In his monumental work The Essence of Christianity, Ludwig Feuerbach wrote “…there is no doubt that our epoch prefers the image to the thing, the copy to the original, the representation to the reality, appearance to the being…what is sacred only is illusion but what is profane is truth. More than that, the sacred grows to the extent that truth diminishes and illusion increases, to such an extent that the peak of illusion is also the peak of the sacred.” Similarly, in his famed dialogue Republic, Plato pits his real life teacher and in-work protagonist Socrates against the Sophist Glaucon, where the two spar over the nature of justice. Glaucon states that all goods can be divided into three classes: things that we desire only for their consequences, such as physical training and medical treatment; things that we desire only for their own sake, such as joy; and, the highest class, things we desire both for their own sake and for what we get from them, such as knowledge, sight, and health.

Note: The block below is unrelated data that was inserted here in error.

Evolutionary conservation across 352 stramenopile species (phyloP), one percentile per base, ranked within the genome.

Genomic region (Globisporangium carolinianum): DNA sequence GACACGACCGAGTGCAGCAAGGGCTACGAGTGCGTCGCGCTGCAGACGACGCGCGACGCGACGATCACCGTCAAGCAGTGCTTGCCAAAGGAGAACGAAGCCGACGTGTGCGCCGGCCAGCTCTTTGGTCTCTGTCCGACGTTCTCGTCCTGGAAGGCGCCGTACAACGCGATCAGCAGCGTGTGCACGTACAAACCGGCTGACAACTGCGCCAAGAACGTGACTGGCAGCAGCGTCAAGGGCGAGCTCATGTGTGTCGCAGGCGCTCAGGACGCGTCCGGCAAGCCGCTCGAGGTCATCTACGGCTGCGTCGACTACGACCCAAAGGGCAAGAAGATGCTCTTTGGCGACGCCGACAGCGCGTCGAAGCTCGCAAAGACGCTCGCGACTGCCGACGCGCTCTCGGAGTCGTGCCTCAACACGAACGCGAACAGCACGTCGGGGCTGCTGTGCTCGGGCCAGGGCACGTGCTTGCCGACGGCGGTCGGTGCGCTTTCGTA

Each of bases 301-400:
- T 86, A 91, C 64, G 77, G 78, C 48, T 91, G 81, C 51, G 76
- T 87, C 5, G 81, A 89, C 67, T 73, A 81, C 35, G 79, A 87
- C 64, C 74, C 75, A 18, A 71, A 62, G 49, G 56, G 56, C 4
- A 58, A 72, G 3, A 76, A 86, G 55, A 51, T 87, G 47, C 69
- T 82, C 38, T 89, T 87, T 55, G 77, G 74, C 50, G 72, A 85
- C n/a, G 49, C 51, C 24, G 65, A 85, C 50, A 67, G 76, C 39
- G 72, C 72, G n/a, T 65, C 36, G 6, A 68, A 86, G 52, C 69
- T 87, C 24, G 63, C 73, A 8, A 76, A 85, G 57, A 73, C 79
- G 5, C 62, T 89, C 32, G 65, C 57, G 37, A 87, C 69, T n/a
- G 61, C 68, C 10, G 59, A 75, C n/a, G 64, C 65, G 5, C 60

What Glaucon would like Socrates to prove is that justice is not only desirable, but that it belongs to the highest class of desirable things: those desired both for their own sake and their consequences. Glaucon points out that most people class justice among the first group. They view justice as a necessary evil, which we allow ourselves to suffer in order to avoid the greater evil that would befall us if we did away with it. Justice stems from human weakness and vulnerability. Since we can all suffer from each other’s injustices, we make a social contract agreeing to be just to one another. We only suffer under the burden of justice because we know we would suffer worse without it. Justice is not something practiced for its own sake but something one engages in out of fear and weakness.
I will let the greats discuss the nature of justice. It is within neither my interest nor capabilities at this moment, and I am for the most part exempt or uninvolved from its sphere of influence. But a topic which captures interest, capabilities, and attention is the grand epistemological question of what is, and further, how what “is” manifests in the real world. Is what we see genuine? Can you say with any degree of certainty that what you see, what you say, and how you present yourself, what you really mean, are really what you are like? Or is your daily life commanded by the image? By the appearance?